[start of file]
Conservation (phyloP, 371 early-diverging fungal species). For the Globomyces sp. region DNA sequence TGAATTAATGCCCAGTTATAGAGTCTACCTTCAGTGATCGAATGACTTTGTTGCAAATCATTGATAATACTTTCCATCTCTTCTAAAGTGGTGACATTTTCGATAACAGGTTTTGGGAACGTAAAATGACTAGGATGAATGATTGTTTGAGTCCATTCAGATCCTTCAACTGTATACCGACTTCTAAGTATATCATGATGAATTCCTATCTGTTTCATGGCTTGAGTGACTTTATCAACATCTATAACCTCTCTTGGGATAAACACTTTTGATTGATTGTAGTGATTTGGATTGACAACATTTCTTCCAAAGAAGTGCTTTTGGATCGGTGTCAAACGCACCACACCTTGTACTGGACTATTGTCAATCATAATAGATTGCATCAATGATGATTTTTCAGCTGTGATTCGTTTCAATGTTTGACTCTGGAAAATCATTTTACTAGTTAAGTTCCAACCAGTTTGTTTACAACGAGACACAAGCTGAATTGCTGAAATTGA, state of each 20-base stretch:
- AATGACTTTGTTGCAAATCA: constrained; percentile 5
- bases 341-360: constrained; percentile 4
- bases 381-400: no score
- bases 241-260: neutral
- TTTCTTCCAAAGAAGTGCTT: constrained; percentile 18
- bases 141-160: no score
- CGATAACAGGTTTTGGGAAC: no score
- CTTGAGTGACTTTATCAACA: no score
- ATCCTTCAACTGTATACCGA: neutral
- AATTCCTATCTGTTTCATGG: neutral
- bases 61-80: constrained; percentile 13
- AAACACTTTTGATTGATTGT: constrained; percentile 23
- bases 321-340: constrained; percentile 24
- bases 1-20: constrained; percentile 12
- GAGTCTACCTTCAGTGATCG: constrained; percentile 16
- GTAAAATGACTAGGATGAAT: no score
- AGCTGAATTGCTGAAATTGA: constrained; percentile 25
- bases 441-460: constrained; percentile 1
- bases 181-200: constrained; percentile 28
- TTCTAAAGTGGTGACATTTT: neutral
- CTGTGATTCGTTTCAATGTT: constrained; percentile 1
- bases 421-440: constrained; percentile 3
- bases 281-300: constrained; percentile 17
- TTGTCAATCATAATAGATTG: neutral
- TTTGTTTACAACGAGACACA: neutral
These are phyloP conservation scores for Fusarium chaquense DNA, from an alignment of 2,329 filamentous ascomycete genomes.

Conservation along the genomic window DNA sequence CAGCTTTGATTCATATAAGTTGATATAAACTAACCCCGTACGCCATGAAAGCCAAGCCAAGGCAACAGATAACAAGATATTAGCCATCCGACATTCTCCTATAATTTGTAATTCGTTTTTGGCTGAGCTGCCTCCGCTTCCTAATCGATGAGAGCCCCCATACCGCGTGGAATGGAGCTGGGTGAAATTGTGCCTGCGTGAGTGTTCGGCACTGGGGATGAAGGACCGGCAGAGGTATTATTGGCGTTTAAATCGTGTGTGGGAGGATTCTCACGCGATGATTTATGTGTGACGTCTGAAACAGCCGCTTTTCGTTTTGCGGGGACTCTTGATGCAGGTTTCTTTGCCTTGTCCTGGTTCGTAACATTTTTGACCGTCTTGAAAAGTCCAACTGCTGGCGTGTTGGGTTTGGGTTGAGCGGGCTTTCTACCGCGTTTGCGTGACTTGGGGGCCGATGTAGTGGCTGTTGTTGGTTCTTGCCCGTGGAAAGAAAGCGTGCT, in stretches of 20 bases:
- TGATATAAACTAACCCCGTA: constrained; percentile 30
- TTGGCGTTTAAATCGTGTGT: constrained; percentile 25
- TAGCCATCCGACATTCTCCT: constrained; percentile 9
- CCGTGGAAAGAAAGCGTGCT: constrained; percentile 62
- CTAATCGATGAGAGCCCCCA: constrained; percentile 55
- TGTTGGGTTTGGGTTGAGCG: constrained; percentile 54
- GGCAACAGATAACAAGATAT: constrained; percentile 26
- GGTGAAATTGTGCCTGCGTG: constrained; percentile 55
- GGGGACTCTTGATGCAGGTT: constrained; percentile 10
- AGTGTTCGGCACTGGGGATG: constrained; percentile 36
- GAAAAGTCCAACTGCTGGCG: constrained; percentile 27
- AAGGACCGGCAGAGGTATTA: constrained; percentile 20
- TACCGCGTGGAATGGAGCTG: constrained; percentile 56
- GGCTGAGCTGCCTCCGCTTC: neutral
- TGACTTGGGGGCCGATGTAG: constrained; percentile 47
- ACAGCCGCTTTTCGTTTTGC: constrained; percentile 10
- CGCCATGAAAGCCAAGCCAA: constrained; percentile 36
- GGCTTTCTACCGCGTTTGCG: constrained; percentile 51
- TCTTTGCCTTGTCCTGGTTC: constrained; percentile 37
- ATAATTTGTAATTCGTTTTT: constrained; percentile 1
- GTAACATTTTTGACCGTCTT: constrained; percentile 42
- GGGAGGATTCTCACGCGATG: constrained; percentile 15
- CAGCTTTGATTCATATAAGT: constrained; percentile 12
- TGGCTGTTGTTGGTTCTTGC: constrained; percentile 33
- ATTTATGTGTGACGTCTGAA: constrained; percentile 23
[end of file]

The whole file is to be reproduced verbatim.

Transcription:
Conservation (phyloP, 371 early-diverging fungal species). For the Globomyces sp. region DNA sequence TGAATTAATGCCCAGTTATAGAGTCTACCTTCAGTGATCGAATGACTTTGTTGCAAATCATTGATAATACTTTCCATCTCTTCTAAAGTGGTGACATTTTCGATAACAGGTTTTGGGAACGTAAAATGACTAGGATGAATGATTGTTTGAGTCCATTCAGATCCTTCAACTGTATACCGACTTCTAAGTATATCATGATGAATTCCTATCTGTTTCATGGCTTGAGTGACTTTATCAACATCTATAACCTCTCTTGGGATAAACACTTTTGATTGATTGTAGTGATTTGGATTGACAACATTTCTTCCAAAGAAGTGCTTTTGGATCGGTGTCAAACGCACCACACCTTGTACTGGACTATTGTCAATCATAATAGATTGCATCAATGATGATTTTTCAGCTGTGATTCGTTTCAATGTTTGACTCTGGAAAATCATTTTACTAGTTAAGTTCCAACCAGTTTGTTTACAACGAGACACAAGCTGAATTGCTGAAATTGA, state of each 20-base stretch:
- AATGACTTTGTTGCAAATCA: constrained; percentile 5
- bases 341-360: constrained; percentile 4
- bases 381-400: no score
- bases 241-260: neutral
- TTTCTTCCAAAGAAGTGCTT: constrained; percentile 18
- bases 141-160: no score
- CGATAACAGGTTTTGGGAAC: no score
- CTTGAGTGACTTTATCAACA: no score
- ATCCTTCAACTGTATACCGA: neutral
- AATTCCTATCTGTTTCATGG: neutral
- bases 61-80: constrained; percentile 13
- AAACACTTTTGATTGATTGT: constrained; percentile 23
- bases 321-340: constrained; percentile 24
- bases 1-20: constrained; percentile 12
- GAGTCTACCTTCAGTGATCG: constrained; percentile 16
- GTAAAATGACTAGGATGAAT: no score
- AGCTGAATTGCTGAAATTGA: constrained; percentile 25
- bases 441-460: constrained; percentile 1
- bases 181-200: constrained; percentile 28
- TTCTAAAGTGGTGACATTTT: neutral
- CTGTGATTCGTTTCAATGTT: constrained; percentile 1
- bases 421-440: constrained; percentile 3
- bases 281-300: constrained; percentile 17
- TTGTCAATCATAATAGATTG: neutral
- TTTGTTTACAACGAGACACA: neutral
These are phyloP conservation scores for Fusarium chaquense DNA, from an alignment of 2,329 filamentous ascomycete genomes.

Conservation along the genomic window DNA sequence CAGCTTTGATTCATATAAGTTGATATAAACTAACCCCGTACGCCATGAAAGCCAAGCCAAGGCAACAGATAACAAGATATTAGCCATCCGACATTCTCCTATAATTTGTAATTCGTTTTTGGCTGAGCTGCCTCCGCTTCCTAATCGATGAGAGCCCCCATACCGCGTGGAATGGAGCTGGGTGAAATTGTGCCTGCGTGAGTGTTCGGCACTGGGGATGAAGGACCGGCAGAGGTATTATTGGCGTTTAAATCGTGTGTGGGAGGATTCTCACGCGATGATTTATGTGTGACGTCTGAAACAGCCGCTTTTCGTTTTGCGGGGACTCTTGATGCAGGTTTCTTTGCCTTGTCCTGGTTCGTAACATTTTTGACCGTCTTGAAAAGTCCAACTGCTGGCGTGTTGGGTTTGGGTTGAGCGGGCTTTCTACCGCGTTTGCGTGACTTGGGGGCCGATGTAGTGGCTGTTGTTGGTTCTTGCCCGTGGAAAGAAAGCGTGCT, in stretches of 20 bases:
- TGATATAAACTAACCCCGTA: constrained; percentile 30
- TTGGCGTTTAAATCGTGTGT: constrained; percentile 25
- TAGCCATCCGACATTCTCCT: constrained; percentile 9
- CCGTGGAAAGAAAGCGTGCT: constrained; percentile 62
- CTAATCGATGAGAGCCCCCA: constrained; percentile 55
- TGTTGGGTTTGGGTTGAGCG: constrained; percentile 54
- GGCAACAGATAACAAGATAT: constrained; percentile 26
- GGTGAAATTGTGCCTGCGTG: constrained; percentile 55
- GGGGACTCTTGATGCAGGTT: constrained; percentile 10
- AGTGTTCGGCACTGGGGATG: constrained; percentile 36
- GAAAAGTCCAACTGCTGGCG: constrained; percentile 27
- AAGGACCGGCAGAGGTATTA: constrained; percentile 20
- TACCGCGTGGAATGGAGCTG: constrained; percentile 56
- GGCTGAGCTGCCTCCGCTTC: neutral
- TGACTTGGGGGCCGATGTAG: constrained; percentile 47
- ACAGCCGCTTTTCGTTTTGC: constrained; percentile 10
- CGCCATGAAAGCCAAGCCAA: constrained; percentile 36
- GGCTTTCTACCGCGTTTGCG: constrained; percentile 51
- TCTTTGCCTTGTCCTGGTTC: constrained; percentile 37
- ATAATTTGTAATTCGTTTTT: constrained; percentile 1
- GTAACATTTTTGACCGTCTT: constrained; percentile 42
- GGGAGGATTCTCACGCGATG: constrained; percentile 15
- CAGCTTTGATTCATATAAGT: constrained; percentile 12
- TGGCTGTTGTTGGTTCTTGC: constrained; percentile 33
- ATTTATGTGTGACGTCTGAA: constrained; percentile 23